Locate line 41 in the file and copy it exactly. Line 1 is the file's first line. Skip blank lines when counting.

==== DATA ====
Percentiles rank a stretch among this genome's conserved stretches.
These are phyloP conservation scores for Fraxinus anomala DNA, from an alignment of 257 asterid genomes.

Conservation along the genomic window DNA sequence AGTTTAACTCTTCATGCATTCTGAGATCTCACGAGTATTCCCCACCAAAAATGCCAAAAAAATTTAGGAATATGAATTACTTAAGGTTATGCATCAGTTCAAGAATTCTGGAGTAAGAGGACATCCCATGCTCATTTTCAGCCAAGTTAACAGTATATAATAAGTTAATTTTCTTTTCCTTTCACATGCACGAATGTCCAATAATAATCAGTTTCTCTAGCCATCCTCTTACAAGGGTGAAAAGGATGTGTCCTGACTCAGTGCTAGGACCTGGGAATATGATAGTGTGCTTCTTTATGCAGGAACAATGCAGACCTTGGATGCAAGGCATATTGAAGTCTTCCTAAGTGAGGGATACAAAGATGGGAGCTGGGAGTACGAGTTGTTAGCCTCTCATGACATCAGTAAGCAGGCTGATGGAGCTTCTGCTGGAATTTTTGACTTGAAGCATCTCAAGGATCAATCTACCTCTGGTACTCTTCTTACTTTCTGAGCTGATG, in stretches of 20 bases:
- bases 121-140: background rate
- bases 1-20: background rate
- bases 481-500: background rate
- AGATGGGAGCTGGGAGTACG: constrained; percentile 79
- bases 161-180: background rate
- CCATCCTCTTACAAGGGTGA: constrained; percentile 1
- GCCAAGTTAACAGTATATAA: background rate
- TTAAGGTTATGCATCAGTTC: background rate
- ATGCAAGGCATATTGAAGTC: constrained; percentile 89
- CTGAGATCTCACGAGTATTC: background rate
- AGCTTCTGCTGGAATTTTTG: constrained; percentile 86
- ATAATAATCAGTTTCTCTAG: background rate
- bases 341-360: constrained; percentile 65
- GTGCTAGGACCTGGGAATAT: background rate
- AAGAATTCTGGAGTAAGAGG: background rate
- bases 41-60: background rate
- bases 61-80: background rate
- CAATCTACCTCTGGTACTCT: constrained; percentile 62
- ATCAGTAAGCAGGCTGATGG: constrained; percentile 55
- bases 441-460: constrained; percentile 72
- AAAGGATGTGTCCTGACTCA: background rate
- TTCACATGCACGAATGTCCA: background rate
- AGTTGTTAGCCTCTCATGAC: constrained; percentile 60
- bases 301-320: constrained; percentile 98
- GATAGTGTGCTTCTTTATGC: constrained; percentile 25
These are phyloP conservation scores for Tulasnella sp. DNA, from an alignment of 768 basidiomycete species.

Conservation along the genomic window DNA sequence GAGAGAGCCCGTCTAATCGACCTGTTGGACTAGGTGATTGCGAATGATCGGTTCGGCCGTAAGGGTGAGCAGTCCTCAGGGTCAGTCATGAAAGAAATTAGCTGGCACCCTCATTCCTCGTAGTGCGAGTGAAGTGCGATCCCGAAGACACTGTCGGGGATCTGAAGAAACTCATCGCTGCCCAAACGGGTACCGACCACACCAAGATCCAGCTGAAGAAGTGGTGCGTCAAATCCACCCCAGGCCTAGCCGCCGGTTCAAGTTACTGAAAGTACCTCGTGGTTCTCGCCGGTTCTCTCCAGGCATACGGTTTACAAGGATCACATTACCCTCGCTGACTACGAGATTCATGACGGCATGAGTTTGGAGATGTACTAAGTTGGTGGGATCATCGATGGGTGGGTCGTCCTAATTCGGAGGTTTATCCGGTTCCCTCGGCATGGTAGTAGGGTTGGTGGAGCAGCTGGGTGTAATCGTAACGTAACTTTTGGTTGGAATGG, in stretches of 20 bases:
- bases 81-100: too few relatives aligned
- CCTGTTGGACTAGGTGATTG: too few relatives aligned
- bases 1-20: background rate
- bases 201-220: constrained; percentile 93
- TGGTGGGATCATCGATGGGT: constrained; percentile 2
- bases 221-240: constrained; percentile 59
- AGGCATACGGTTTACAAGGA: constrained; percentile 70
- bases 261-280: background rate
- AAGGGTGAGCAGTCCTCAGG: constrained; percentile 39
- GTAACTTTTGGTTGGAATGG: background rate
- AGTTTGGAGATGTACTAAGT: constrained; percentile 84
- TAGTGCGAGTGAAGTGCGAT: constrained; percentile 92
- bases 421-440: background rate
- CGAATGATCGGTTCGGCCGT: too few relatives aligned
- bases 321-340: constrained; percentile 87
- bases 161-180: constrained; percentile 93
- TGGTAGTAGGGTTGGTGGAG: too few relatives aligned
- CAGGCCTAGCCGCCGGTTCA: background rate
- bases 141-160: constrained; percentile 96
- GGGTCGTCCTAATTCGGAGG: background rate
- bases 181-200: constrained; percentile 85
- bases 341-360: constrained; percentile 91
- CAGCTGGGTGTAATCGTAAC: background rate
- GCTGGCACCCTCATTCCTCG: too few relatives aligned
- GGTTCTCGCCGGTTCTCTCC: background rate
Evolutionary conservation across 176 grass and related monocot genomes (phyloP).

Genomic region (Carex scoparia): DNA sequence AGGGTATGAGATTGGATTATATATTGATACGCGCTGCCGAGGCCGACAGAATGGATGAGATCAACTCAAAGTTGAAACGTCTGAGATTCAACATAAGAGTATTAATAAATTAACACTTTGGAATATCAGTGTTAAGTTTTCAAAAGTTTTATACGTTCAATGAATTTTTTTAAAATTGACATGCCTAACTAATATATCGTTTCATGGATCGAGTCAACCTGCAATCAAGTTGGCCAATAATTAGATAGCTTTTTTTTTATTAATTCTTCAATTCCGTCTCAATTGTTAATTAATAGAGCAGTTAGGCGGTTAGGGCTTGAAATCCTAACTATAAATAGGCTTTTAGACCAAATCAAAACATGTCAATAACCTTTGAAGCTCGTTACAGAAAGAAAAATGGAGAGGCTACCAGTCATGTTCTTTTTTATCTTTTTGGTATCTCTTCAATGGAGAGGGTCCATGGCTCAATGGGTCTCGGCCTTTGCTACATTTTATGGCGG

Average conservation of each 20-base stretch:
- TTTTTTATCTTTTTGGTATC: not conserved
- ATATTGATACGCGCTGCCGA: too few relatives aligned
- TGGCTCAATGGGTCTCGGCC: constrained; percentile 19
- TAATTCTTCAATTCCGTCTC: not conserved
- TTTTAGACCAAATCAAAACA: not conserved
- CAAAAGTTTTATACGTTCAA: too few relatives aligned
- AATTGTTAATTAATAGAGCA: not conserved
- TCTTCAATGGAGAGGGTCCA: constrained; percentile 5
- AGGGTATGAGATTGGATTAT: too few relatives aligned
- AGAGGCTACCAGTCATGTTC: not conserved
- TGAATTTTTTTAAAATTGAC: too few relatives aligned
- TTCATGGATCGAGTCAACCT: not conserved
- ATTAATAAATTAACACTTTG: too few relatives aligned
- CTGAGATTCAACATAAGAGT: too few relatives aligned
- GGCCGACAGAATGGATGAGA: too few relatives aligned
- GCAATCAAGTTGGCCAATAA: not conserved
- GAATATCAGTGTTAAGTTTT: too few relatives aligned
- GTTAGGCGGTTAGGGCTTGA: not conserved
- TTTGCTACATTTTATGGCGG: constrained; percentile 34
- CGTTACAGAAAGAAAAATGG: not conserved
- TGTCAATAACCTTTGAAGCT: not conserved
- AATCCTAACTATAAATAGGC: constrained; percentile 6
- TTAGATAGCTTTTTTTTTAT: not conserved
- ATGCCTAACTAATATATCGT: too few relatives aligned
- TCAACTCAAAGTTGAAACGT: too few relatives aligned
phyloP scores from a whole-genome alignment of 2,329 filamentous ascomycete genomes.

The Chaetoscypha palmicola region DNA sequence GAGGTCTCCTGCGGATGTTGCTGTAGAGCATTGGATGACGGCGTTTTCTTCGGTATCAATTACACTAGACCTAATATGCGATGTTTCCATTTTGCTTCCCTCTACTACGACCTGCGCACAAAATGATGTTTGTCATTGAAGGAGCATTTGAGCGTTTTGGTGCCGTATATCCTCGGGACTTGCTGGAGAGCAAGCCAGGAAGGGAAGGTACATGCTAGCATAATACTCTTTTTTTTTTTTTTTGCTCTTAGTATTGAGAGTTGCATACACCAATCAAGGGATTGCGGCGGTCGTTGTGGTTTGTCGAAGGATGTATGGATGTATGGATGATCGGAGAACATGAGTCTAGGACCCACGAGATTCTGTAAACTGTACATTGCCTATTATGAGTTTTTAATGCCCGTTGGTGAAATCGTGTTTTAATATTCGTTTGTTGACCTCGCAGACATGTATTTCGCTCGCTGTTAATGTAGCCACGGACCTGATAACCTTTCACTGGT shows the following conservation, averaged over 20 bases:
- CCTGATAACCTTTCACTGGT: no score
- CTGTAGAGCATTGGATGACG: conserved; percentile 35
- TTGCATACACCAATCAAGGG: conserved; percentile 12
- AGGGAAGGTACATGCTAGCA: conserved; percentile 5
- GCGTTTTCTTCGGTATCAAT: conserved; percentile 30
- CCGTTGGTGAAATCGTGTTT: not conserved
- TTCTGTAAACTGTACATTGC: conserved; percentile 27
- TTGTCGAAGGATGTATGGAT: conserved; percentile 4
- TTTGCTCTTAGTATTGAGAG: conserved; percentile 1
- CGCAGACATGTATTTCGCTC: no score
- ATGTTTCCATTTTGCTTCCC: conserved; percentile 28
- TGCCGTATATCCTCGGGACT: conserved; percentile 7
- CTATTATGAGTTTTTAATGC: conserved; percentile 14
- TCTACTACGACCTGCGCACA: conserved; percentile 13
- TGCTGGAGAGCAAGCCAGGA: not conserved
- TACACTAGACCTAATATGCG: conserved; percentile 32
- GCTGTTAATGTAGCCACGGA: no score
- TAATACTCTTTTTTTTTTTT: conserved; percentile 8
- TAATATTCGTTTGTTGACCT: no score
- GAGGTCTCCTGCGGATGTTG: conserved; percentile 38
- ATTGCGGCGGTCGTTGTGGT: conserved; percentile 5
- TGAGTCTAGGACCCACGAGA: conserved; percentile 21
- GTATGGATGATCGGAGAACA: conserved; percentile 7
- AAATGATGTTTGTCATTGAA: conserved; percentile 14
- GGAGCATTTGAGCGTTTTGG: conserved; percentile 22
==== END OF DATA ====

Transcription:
- AGTTTGGAGATGTACTAAGT: constrained; percentile 84